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I’ll try an analogy.  Two people driving two separate cars.  Both purposely drive into a bar full of transgendered minorities only because said bar has black trans folk.  Terrorism has a GPS device specifically directing the driver to that location; the hate crime is without that GPS.  And the regular, run of the mill, mentally unstable murderer (we have a third car now) didn’t even realize who was in the bar he just saw people and wanted to kill them.

 

We focus on terrorism moreso than these other actions because there’s a sense that terrorism is preventable.  It’s a form of guerrilla warfare and as such there’s almost a belief (or really a hope) that should we address the root issues driving terrorists that we can eliminate those horrible actions.

 

Look at Northern Ireland, which for decades was enveloped in terrorism.  And there was never a question that it wasn’t terrorism (despite what your racist uncle who doesn’t understand things and believes in “freedom for the Irish” might have said).  Now that the situation in N. Ireland has been settled, more or less, the terrorism is gone.  There aren’t daily bombings because there isn’t a strong movement to encourage them.  ISIS, Islamic Radicals, etc… are still an ongoing movement.  Over time, the hope must be that their thought process can be discarded to the ash heap of history, like so many other useless doctrines.

 

It’s difficult to say the same for a man who murders children for no reason.  He has no manifesto to debunk.  He has no motivations.  His car is GPS-less and the windshield so caked in mud he can’t even see what he hit, he’s just happy he hit someone.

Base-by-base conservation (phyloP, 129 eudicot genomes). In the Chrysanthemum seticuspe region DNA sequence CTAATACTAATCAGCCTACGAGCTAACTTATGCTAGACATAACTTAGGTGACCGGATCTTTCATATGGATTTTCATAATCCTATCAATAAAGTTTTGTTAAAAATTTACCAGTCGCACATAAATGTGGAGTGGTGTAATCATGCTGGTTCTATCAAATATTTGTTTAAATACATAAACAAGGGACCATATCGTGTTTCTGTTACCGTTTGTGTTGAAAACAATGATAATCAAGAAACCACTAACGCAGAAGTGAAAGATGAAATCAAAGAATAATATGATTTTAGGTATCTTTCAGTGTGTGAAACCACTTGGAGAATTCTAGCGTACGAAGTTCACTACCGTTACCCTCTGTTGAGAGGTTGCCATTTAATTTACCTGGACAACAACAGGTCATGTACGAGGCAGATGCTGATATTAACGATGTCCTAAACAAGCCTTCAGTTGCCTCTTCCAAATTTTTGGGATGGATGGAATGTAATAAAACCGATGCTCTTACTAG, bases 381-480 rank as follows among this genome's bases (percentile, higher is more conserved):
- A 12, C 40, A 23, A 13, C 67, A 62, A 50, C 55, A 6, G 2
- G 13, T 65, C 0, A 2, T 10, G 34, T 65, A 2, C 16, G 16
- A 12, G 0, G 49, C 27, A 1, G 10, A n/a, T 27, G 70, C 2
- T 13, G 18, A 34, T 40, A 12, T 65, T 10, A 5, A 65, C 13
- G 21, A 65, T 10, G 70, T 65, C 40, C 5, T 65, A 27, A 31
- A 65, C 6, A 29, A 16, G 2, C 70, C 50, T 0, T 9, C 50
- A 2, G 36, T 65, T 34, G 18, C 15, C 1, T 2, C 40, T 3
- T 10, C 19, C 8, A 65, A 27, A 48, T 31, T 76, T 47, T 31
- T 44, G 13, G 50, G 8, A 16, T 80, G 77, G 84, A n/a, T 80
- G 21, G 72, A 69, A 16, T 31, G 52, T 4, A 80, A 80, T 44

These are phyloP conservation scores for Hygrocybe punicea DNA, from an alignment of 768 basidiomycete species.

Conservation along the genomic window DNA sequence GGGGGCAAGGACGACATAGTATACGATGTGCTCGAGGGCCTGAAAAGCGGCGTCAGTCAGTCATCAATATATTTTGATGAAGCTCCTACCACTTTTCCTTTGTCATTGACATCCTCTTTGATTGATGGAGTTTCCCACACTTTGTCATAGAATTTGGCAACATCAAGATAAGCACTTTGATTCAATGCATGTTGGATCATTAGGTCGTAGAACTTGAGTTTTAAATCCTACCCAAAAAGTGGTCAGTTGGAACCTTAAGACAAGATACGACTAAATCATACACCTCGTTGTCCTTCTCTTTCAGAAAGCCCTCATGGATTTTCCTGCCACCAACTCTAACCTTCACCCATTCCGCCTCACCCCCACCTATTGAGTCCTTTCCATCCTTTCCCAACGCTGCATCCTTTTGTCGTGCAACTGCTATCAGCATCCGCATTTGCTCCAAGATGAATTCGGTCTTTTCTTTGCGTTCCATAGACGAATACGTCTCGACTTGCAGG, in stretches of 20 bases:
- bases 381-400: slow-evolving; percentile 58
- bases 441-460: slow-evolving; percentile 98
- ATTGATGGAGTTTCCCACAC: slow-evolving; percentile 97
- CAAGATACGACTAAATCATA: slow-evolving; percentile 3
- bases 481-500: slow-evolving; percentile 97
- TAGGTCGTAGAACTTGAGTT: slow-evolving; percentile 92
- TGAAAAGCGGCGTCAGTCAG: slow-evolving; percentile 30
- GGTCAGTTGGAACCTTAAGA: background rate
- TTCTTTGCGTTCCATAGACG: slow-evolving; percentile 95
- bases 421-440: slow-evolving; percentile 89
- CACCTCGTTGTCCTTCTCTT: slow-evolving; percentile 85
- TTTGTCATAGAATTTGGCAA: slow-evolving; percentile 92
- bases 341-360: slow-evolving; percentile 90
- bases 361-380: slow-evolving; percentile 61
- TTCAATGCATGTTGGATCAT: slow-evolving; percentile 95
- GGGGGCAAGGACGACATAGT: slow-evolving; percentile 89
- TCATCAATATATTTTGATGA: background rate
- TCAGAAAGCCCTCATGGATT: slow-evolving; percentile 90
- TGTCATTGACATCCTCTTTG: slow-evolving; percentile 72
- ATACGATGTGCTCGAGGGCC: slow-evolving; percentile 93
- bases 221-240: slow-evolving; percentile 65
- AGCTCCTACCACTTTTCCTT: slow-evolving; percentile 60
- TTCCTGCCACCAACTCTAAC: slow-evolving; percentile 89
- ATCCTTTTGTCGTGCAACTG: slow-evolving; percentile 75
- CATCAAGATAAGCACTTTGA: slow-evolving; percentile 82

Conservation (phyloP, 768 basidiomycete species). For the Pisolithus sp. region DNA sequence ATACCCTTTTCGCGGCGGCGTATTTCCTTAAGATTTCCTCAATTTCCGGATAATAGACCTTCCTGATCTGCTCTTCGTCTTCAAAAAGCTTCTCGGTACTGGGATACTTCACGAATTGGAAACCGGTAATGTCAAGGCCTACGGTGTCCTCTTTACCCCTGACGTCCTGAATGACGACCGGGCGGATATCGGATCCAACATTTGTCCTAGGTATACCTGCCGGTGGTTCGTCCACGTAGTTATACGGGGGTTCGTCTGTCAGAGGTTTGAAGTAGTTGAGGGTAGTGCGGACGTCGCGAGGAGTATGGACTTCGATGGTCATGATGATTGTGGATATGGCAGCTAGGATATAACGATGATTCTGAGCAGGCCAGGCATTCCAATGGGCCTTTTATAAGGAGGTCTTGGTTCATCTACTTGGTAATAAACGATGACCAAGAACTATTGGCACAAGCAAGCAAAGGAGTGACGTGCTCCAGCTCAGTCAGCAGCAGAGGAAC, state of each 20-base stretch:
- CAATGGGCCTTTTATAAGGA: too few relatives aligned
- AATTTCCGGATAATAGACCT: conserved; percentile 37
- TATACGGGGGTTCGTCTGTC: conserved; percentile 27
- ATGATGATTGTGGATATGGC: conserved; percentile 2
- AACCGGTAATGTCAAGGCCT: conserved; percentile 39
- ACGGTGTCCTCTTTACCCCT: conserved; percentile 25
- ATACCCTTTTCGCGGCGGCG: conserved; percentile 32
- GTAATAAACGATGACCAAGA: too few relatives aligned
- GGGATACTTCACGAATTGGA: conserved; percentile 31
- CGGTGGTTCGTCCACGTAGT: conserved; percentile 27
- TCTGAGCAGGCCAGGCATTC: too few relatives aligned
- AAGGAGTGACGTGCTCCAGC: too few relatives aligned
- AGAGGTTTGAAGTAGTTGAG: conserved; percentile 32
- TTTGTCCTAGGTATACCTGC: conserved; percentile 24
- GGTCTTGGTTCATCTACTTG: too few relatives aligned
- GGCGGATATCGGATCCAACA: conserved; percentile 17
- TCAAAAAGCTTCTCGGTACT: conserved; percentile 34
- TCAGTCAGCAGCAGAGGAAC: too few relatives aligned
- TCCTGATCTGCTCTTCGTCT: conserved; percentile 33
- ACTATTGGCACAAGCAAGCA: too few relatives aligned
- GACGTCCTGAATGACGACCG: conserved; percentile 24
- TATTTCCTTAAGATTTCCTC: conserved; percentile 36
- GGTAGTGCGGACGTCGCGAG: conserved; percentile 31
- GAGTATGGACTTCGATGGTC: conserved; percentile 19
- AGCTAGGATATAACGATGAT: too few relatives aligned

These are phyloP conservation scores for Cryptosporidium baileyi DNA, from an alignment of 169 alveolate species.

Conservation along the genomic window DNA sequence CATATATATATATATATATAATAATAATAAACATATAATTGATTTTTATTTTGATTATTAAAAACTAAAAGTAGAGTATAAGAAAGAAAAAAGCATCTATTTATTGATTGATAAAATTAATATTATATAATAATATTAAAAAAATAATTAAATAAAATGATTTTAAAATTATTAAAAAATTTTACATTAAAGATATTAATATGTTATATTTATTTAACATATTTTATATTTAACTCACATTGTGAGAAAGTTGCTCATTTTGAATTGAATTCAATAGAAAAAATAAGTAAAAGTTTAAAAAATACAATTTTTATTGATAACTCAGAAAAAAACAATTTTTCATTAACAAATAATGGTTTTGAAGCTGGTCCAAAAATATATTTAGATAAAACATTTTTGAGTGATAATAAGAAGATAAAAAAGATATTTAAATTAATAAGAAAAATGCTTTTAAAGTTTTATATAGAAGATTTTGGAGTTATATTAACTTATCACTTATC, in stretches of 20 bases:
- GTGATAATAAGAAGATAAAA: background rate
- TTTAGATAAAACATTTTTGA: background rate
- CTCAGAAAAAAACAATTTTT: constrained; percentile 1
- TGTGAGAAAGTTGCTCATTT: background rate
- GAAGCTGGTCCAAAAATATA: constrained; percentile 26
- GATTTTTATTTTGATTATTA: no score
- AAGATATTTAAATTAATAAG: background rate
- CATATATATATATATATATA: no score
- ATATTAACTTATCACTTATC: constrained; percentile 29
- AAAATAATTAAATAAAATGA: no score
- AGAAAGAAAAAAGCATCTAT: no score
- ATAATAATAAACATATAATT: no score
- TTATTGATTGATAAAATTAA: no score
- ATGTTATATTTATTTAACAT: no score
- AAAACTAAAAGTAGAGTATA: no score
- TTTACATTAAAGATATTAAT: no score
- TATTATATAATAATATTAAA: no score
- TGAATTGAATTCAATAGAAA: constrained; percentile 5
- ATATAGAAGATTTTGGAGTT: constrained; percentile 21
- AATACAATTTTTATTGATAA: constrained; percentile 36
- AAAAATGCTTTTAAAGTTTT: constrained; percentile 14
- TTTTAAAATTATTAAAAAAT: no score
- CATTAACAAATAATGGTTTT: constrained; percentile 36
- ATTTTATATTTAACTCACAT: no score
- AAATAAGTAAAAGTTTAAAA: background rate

The massacre of a black church falls somewhere in the middle.  The Western World, in all countries, has made tremendous strides towards making racism uncommon.  That it was highly unusual for a black church to be targeted says a lot.  100 years ago, that might’ve been a random weekend.  I won’t pretend that we’ll erase racism, because naivete does no good, but we have surely snuffed the inferno down to a flame.

 

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With a little luck, and an unwavering commitment, hopefully we can lessen these killings in the future. It won’t be easy and it won’t be simple, but nothing worth doing is ever easy or simple.  However, before we can make these daily threats of fear a chapter in a history textbook, we must first be willing to define thy enemy.  There is no virtue in ignoring the truth and no vice in bringing it to light.

 

 

2 Responses to “What makes someone a terrorist?”

July 01, 2016 at 11:07 pm, dave said:

Well written article. Thanks for adding articles to this site that give us things to think about.

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September 30, 2016 at 8:03 am, Diego Maradona said: